The Knicks acquired the 30th overall pick earlier in the year during a trade deadline trade with the San Antonio Spurs that also netted them Malik Rose. The Knicks used the pick to draft David Lee from Florida. Lee won the SEC’s men’s basketball tournament with Florida in his final season. Lee was an athletic forward who was also ambidextrous and could rebound with dexterity.

The three rooks provided the Knicks with a good return during their tenures. Frye had a successful rookie season, earning Rookie of the Month in November and earning a selection to the NBA All Rookie First Team. He suffered a season ending injury in March which cut his season short. Lee’s minutes were sporadic throughout the season, but he had a stretch of 13 starts between December and January. He became a double double threat during that short stretch. Robinson had more exciting stretches, but also showed inconsistency and immaturity during his rookie campaign with various locker room altercations. He did hit a game-winning three pointer against the Philadelphia 76ers after Thanksgiving. Additionally, Nate won the 2006 Slam Dunk Contest.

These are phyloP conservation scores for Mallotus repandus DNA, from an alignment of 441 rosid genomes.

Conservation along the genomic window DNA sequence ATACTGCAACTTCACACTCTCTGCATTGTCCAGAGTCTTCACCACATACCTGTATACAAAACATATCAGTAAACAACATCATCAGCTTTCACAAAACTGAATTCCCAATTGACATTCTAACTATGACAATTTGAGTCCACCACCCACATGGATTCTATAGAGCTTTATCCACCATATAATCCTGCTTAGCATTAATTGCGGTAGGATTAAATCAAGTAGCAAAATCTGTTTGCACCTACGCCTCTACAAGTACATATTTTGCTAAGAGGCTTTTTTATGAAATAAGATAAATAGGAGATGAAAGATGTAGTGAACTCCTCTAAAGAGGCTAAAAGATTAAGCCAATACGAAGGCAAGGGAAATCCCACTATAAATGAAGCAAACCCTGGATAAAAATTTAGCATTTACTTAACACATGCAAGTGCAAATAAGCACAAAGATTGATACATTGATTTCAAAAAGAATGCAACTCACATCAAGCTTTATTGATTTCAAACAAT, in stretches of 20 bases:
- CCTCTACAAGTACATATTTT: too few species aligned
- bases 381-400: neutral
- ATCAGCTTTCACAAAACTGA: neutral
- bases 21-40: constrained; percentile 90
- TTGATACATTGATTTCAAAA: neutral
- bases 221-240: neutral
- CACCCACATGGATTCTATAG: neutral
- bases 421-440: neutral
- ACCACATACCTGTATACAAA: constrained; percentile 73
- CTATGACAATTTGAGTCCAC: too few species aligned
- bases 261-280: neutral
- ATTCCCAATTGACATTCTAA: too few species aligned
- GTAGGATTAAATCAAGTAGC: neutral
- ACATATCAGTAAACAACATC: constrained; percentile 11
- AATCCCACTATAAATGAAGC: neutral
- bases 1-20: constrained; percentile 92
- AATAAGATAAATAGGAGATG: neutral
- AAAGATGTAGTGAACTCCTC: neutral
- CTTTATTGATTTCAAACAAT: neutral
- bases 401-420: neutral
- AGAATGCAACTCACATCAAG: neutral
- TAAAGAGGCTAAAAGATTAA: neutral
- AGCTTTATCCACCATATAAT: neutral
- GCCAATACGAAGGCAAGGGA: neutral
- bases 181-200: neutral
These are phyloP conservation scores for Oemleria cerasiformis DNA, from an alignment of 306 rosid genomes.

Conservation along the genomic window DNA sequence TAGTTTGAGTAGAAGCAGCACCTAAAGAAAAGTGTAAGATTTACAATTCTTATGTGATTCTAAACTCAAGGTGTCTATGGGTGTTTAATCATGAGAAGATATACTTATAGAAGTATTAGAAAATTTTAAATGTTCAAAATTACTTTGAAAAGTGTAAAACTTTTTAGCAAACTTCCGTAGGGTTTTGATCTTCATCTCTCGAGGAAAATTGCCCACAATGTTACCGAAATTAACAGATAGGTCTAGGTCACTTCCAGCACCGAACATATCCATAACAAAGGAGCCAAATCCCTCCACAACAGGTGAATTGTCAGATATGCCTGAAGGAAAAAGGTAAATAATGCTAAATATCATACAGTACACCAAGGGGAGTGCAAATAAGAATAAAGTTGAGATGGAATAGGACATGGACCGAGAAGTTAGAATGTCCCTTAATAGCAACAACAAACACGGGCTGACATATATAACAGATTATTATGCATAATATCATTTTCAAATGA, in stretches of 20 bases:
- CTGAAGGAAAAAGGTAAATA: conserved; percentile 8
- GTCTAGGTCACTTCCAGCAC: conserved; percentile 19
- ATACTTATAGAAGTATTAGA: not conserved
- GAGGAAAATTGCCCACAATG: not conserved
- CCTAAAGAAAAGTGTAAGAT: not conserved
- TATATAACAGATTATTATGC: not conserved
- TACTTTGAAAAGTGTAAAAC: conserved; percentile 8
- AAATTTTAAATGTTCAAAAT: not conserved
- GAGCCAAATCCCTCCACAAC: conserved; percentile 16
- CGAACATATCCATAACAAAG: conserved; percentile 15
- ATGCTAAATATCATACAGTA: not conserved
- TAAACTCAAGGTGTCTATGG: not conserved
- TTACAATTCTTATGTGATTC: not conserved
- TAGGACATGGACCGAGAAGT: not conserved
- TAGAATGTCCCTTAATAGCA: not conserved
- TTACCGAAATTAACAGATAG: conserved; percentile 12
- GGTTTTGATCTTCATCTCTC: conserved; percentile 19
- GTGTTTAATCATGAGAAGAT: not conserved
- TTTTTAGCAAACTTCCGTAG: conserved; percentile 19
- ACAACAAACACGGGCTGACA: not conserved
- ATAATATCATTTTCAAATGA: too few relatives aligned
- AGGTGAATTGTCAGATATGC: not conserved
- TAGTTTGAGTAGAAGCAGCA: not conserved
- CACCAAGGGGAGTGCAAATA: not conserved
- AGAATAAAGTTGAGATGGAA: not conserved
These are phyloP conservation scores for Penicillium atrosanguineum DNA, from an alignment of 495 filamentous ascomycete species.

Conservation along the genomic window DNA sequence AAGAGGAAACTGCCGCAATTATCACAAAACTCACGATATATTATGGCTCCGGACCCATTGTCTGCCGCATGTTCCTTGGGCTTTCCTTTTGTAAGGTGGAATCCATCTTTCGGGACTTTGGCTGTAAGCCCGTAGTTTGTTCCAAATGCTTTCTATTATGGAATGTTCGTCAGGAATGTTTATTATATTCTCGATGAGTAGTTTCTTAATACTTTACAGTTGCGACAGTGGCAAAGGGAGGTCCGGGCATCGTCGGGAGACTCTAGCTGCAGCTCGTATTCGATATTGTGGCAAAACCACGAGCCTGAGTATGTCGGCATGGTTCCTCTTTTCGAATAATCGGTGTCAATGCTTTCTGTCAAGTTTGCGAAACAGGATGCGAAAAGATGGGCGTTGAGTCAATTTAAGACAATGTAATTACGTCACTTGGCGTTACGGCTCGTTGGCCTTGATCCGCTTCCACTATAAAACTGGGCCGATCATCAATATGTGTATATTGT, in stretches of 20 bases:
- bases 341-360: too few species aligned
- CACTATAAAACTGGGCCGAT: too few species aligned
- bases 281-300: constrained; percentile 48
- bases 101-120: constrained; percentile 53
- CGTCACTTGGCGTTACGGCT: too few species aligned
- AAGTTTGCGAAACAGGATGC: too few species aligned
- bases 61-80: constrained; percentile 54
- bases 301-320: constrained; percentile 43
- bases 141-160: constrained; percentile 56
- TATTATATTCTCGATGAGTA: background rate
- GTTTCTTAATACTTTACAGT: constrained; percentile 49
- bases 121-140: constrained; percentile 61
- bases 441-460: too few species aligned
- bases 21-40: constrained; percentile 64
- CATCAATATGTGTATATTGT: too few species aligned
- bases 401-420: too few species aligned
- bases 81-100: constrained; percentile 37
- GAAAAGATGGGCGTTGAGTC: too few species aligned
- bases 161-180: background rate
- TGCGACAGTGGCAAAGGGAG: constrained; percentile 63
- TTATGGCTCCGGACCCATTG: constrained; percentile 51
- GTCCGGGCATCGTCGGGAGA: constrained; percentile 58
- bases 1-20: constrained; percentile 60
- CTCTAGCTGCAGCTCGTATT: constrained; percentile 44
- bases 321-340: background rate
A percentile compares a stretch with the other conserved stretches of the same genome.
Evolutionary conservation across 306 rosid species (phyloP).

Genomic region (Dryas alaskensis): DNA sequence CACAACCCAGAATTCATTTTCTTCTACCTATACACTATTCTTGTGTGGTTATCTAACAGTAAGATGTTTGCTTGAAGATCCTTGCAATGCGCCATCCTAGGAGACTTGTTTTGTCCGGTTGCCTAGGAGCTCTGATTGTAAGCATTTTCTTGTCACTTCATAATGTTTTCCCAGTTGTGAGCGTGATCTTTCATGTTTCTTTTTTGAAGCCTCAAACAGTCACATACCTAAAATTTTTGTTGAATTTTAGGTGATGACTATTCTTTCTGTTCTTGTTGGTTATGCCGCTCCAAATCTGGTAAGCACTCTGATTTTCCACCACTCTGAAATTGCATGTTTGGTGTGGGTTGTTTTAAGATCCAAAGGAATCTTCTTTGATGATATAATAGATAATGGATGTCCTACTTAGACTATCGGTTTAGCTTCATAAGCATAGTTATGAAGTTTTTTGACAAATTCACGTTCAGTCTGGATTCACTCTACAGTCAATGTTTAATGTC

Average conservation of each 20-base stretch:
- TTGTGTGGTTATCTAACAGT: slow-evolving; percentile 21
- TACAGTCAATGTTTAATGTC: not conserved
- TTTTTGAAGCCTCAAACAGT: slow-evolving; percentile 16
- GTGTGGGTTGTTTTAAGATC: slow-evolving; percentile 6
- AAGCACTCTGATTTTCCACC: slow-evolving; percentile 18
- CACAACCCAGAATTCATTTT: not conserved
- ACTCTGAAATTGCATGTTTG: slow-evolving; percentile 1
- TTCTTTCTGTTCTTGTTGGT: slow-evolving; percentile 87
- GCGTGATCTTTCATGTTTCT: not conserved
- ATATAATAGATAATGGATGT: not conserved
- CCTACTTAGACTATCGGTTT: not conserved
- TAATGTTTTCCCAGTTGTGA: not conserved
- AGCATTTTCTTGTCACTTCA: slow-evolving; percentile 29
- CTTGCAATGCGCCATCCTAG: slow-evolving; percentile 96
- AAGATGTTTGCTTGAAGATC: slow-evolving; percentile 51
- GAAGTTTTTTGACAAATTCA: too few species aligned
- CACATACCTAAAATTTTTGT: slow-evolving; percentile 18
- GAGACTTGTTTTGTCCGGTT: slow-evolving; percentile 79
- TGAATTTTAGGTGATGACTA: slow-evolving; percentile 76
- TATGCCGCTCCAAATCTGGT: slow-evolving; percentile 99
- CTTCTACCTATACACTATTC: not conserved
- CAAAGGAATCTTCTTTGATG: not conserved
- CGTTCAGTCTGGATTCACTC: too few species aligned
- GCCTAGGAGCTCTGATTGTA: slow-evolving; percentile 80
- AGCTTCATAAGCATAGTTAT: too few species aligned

Quentin Richardson never regained his elite three point touch in Phoenix. As we learned later in a touching piece with the Players Tribune, Richardson’s brother was shot and killed in Chicago during his first season with the Knicks. The tragedy led to a bout of anger, depression, and binge drinking. His Knicks tenure was scarred by team dysfunction, injuries, and personal tragedies.

The Knicks dealt Frye to the Trailblazer on the 2007 NBA Draft. Lee & Robinson both remained with the team near the end of their first rookie contracts. Lee became a double double machine in his sophomore season and won the Rookie/Sophomore game MVP. Under Mike D’Antoni he became an All-Star in 2010. Robinson became into a scoring threat off the bench that excited fans with occasional in-game dunks. Under D’Antoni, Nate even became a 6th man of the year candidate after he averaged 17 points/game. Unfortunately, tensions with D’Antoni and overall immaturity led to his trade during the 2010 Trade Deadline.

On This Date: Bill Cartwright/Charles Oakley trade

June 27th 1988: The New York Knicks trade Bill Cartwright for Charles Oakley in a draft-day trade